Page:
ReCage (MANDATORY READ) Wednesday November 3

Please bear with this intro…it will all make sense shortly.  In flying, the primary Instrument for reference is called the Attitude Director Indicator (ADI).  When flying during a low-illumination night or in the clouds, the ADI is your sole reference to up and down; it is, by-in-large, what keeps you from crashing when you can’t see outside.  As Steven Wright said in “So I Married An Axe Murderer,” “This is the Artificial horizon…which is better than the real horizon.”  The ADI in most aircraft is kept stable by gyroscopes.  Over time, gyroscopes precess (drift) and the picture of what is up and what is down can get skewed.  This, clearly, makes it challenging to keep the airplane flying straight and level.  Confidence in your environment wanes and you lose focus on reaching your target because you’re focused on just staying airborne.  When this happens, the pilot must find a stable reference to up and down and then pull a knob to restabilize the gyroscopes.  This is called “ReCaging the ADI.”  When you “ReCage,” You get a clear picture of what up and down should be, then you shift your world to match it.

We’ve got a ton of new athletes at CFHR.  We’ve got several new coaches.  We’ve got the new “named WOD board.”  It’s time to “ReCage CFHR.”  

Nicole and I started CFHR with one overarching principle:  our athletes are our friends and family; we want them to succeed in an environment of support, camaraderie and challenge.  To sustain that principle requires an atmosphere that balances  support and competition.  This is tough to keep in balance. 

So, here’s the ReCage:

1.  COMPETITION:  It’s important for athletes to understand why we have a whiteboard at all.  The daily whiteboard is there for athletes to gauge their own performance against others.  It’s there to foster the right level of competition (that helps push athletes to work harder).  It sets the atmosphere of fun.   It is NOT a means of personally challenging an individual’s capabilities or integrity.  There is an underlying assumption that what goes on that board is 100% valid;  that if you post “RX’d” you met the movement standards prescribed by the WOD.  It’s also the coaches’ responsibility to clearly communicate those standards.  A while back, I linked to a post about how the “clock” can be an enemy to progress as much as a help (namely when it pushes you to poor form or missed reps just to be faster).  In the end, the whiteboard is this:   A public venue for Physical and MENTAL growth.  Somedays you’ll be proud of what you put up there, some days you won’t.  But either way you learned something about yourself, and you moved one step closer to being a better “you.”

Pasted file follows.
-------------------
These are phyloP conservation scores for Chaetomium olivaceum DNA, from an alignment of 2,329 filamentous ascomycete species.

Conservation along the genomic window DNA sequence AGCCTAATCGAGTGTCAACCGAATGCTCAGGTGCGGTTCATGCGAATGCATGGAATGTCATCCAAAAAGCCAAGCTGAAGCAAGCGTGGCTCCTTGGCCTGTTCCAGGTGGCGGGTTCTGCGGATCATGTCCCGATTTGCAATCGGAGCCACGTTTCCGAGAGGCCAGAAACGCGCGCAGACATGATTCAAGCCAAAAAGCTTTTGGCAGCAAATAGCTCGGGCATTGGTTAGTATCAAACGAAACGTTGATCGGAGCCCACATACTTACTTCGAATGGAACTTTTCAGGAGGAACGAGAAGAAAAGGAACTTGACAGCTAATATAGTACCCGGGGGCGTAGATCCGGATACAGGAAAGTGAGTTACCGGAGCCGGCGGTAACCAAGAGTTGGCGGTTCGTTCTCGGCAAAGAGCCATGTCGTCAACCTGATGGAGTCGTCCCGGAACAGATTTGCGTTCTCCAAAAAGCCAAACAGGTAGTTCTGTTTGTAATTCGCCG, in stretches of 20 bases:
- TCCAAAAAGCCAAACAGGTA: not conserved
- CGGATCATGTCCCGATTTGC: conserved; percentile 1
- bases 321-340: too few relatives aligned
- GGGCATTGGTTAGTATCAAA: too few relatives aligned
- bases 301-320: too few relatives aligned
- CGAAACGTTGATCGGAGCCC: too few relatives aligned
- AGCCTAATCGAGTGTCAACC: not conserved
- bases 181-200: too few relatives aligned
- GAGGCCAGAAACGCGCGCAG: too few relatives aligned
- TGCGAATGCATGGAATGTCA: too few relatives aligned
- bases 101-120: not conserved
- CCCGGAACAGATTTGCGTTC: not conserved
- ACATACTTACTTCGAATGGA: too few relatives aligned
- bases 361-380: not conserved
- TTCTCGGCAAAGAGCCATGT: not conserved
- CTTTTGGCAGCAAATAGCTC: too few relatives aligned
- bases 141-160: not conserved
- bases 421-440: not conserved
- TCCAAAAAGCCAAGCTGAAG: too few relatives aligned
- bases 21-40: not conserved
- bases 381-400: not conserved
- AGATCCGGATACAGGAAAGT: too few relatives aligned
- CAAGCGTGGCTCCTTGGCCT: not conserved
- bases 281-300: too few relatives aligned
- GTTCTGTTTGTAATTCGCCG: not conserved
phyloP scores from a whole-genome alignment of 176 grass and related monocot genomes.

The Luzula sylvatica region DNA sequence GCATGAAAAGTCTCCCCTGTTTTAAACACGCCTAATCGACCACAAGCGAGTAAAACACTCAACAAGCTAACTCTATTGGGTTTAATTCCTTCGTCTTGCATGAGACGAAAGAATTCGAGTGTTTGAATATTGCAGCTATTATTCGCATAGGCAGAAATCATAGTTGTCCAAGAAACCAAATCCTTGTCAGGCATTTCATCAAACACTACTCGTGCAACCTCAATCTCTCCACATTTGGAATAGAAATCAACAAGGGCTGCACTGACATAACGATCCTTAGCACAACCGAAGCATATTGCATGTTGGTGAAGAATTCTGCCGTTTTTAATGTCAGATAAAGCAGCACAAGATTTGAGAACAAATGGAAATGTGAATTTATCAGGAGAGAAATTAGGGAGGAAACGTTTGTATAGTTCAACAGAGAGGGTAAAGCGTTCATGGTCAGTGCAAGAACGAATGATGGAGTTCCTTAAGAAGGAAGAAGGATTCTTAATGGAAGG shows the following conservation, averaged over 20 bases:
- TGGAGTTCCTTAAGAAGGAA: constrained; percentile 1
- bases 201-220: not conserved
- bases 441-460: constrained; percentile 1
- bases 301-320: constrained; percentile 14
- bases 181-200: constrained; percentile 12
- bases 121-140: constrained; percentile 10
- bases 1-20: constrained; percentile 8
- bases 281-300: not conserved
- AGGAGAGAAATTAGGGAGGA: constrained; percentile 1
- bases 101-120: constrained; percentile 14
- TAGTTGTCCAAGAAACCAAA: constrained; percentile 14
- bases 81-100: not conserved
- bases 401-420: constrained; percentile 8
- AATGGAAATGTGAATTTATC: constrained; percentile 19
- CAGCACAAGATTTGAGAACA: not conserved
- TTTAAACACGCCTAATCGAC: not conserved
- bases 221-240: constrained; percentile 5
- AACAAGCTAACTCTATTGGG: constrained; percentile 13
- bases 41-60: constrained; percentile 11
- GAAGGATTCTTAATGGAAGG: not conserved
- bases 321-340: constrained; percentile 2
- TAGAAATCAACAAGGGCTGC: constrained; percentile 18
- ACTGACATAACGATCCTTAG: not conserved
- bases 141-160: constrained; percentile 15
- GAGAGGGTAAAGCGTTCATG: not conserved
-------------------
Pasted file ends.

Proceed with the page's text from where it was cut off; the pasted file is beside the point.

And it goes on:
2.  SUPPORT:  There’s no room for anything other that 100% encouragement and support to foster competition, growth and progress.  It’s a reciprocating engine of positive energy:  Pushing fellow athletes and allowing fellow athletes to push you.  NO Negativity.  NO discouragement.  NO EGO.  Simply a collection of people who give a sh!t about their health and the well-being of their fellow athletes.  The only thing that makes me prouder than watching one of my young Coaches helping an athlete get better is watching one of our athletes help another athlete get better.  Whether it’s double unders or rope climbs, we’ve all conquered at least one challenge.  When you see another athlete struggle with that challenge, help them.  Encourage them.  You know how good it feels!

3.  THE BIG BOARD:  If results are going to go up on the big board (named WOD board), we will provide an ULTRA clear explanation of the “As Prescribed” standards for that WOD.  Athletes will be held to tight standards, so everyone knows that if it’s up on that big front board, it is 100% LEGIT.  Here’s a great example:  the Barbells for Boobs Halloween WOD.  We had a great, supportive, fun environment.  At the same time, we had athletes working HARD to get the best time.  Some athletes did the WOD in costume, some didn’t.  Because there was no communicated expectation for that WOD to go up on the board, and we did not post the RX’d standards (nor really brief them well enough to everyone), we won’t post the times up on the named WOD board.  We’ll hit that WOD again soon.  This time for the board.

4.  THE FEEDBACK:  You are our family.  WE NEED HONEST FEEDBACK FROM OUR FAMILY.  We look at it as advice from a sibling trying to keep us from making a mistake with a girl/boyfriend.  We don’t look at it as our Mom being annoying.  TELL US WHEN SOMETHING ISN’T RIGHT.  TELL US WHEN YOU APPRECIATE A COACH OR A WOD!

Thanks for bearing with this long post.  And with that, we’ve started a ReCage:  Up and down become clearer.  Confidence in your direction is bolstered.  And the flightpath to your target becomes reinvigorated with energy and focus.

Group Warmup
Left side of the board
Learn and practice the Power clean
 POWER CLEAN (15 mins on the clock)
rest 5 mins
150 Wall ball shots for time (20/14LB) 10′ RED line
Standards for RX’d
1. Everyone going for a RX’d time must use a ball behind them for depth.  If your butt doesn’t touch the ball, the rep doesn’t count
2. The Wallball MUST touch the red line in order to count (any part of the ball touches any part of the red line).  Do not count the rep if it doesn’t touch

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